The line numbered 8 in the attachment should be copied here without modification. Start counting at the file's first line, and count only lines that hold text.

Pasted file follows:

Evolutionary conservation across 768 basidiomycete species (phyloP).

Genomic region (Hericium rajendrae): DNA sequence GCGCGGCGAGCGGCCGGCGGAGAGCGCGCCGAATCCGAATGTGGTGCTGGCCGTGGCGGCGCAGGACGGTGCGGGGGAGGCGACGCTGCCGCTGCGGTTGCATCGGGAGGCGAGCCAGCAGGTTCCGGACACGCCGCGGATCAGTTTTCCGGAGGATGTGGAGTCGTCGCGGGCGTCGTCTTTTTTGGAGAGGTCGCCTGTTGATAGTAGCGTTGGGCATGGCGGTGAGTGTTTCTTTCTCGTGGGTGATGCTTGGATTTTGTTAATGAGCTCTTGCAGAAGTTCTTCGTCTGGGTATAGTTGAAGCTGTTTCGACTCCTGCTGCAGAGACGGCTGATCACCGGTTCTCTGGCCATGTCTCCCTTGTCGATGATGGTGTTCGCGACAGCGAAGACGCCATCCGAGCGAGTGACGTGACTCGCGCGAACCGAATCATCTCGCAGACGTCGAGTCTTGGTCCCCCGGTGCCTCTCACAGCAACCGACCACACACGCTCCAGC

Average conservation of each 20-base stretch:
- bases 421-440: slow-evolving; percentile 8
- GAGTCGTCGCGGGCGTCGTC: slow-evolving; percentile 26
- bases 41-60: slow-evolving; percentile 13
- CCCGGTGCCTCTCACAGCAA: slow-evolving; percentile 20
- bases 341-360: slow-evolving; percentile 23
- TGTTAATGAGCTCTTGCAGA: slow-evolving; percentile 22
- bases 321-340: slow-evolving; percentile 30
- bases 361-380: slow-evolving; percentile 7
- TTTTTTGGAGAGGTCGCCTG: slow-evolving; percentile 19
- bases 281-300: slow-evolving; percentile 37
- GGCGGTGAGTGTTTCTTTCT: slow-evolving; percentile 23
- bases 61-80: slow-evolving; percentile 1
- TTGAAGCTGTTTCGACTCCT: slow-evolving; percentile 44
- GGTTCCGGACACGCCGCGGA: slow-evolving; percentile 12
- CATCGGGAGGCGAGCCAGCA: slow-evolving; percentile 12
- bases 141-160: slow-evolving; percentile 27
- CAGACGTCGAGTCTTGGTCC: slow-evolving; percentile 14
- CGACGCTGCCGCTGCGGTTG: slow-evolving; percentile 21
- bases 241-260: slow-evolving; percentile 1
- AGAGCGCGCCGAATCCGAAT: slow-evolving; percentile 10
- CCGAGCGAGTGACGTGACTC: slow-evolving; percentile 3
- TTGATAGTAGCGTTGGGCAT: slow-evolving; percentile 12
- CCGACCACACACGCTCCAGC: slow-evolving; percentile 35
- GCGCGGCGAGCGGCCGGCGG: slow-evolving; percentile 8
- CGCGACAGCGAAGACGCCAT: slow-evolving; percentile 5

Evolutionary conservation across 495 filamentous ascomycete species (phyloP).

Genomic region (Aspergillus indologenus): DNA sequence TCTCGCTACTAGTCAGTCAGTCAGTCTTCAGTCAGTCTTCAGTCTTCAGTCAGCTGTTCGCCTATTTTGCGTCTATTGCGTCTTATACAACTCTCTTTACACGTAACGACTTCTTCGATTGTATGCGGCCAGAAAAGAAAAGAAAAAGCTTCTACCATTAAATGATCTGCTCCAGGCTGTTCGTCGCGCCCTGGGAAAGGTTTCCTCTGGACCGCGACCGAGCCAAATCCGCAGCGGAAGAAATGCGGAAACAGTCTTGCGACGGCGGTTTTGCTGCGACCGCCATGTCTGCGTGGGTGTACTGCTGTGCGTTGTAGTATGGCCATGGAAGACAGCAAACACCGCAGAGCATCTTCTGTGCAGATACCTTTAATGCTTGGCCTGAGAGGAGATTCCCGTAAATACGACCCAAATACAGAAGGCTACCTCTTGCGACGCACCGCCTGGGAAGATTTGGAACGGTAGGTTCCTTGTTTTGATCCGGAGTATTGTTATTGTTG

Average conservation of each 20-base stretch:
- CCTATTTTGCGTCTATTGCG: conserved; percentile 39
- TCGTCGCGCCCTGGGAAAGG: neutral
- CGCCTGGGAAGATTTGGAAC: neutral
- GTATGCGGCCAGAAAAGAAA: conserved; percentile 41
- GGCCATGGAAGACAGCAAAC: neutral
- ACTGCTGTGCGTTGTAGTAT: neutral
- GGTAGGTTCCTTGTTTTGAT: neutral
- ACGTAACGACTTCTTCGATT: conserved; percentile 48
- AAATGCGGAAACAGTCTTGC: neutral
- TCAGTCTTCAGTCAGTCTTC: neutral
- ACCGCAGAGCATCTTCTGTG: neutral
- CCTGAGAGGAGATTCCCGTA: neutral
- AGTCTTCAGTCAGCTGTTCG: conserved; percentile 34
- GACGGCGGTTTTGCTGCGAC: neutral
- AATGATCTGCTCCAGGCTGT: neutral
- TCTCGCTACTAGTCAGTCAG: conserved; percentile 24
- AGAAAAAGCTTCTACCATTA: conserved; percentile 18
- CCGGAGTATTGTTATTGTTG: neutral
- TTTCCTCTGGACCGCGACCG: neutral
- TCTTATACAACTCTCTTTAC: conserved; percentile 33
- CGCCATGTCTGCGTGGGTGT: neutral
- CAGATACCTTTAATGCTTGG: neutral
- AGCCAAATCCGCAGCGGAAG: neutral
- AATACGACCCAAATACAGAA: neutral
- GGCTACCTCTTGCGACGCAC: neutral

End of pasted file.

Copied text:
- bases 341-360: slow-evolving; percentile 23